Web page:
a1 = a1 + data[i]
}
})

let op2 = NSBlockOperation( block : {
for i in (data.count/2)..<(3 * data.count/4) {
a2 = a2 + data[i]
}
})

let op3 = NSBlockOperation( block : {
for i in (3 * data.count/4)..<(data.count) {
a3 = a3 + data[i]
}
})



queue.addOperation(op0)
queue.addOperation(op1)
queue.addOperation(op2)
queue.addOperation(op3)

queue.suspended = false
queue.waitUntilAllOperationsAreFinished()

let aaa: DataType = a0 + a1 + a2 + a3

return aaa
}
}


And I have a shader that looks like this:

kernel void parsum(const device DataType* data [[ buffer(0) ]],
const device uint& dataLength [[ buffer(1) ]],
device DataType* sums [[ buffer(2) ]],
const device uint& elementsPerSum [[ buffer(3) ]],

const uint tgPos [[ threadgroup_position_in_grid ]],
const uint tPerTg [[ threads_per_threadgroup ]],
const uint tPos [[ thread_position_in_threadgroup ]]) {

uint resultIndex = tgPos * tPerTg + tPos; // This is the index of the individual result, this var is unique to this thread
uint dataIndex = resultIndex * elementsPerSum; // Where the summation should begin
uint endIndex = dataIndex + elementsPerSum < dataLength ? dataIndex + elementsPerSum : dataLength; // The index where summation should end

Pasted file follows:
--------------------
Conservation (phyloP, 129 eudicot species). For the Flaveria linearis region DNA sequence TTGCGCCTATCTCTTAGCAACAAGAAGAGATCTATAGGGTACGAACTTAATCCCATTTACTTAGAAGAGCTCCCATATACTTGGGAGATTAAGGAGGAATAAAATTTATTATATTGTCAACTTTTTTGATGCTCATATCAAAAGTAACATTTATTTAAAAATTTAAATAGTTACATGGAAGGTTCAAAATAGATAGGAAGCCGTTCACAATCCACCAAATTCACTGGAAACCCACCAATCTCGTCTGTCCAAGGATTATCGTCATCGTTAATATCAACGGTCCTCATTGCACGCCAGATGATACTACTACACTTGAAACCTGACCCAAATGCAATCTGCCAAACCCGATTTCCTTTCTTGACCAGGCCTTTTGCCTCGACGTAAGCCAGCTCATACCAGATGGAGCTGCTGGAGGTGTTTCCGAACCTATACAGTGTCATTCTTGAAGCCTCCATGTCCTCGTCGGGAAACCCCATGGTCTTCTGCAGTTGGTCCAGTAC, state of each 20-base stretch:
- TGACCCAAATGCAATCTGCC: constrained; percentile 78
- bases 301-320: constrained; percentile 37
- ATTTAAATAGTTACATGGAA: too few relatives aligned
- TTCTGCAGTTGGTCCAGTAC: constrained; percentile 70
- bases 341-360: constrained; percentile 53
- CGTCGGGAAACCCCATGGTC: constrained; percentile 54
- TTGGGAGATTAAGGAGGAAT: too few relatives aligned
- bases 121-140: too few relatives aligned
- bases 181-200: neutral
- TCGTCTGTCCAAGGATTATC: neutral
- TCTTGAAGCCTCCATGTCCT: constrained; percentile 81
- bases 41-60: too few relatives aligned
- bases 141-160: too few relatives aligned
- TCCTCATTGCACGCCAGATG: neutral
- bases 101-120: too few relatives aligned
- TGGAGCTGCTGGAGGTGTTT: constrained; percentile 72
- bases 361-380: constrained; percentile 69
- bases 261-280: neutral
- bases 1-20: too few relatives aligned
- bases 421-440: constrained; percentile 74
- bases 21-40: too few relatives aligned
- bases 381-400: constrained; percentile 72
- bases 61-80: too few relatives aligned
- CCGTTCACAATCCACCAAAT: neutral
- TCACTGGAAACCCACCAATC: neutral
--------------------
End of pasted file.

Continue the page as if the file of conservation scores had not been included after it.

for (; dataIndex < endIndex; dataIndex++)
sums[resultIndex] += data[dataIndex];
}


On my surprise function
sumParallel4
is the fastest, which I thought it shouldn't be. I noticed that when I call functions
sumParralel
and
sumParallel3
, the first function is always slower even if I change the order of function. (So if I call sumParralel first this is slower, if I call sumParallel3 this is slower.).

Why is this? Why is sumParallel3 not a lot faster than sumParallel ? Why is sumParallel4 the fastest, although it is calculated on CPU?




How can I update my GPU function with
posix_memalign
? I know it should work faster because it would have shared memory between GPU and CPU, but I don't know witch array should be allocated this way (data or result) and how can I allocate data with posix_memalign if data is parameter passed in function?

Answer

In running these tests on an iPhone 6, I saw the Metal version run between 3x slower and 2x faster than the naive CPU summation. With the modifications I describe below, it was consistently faster.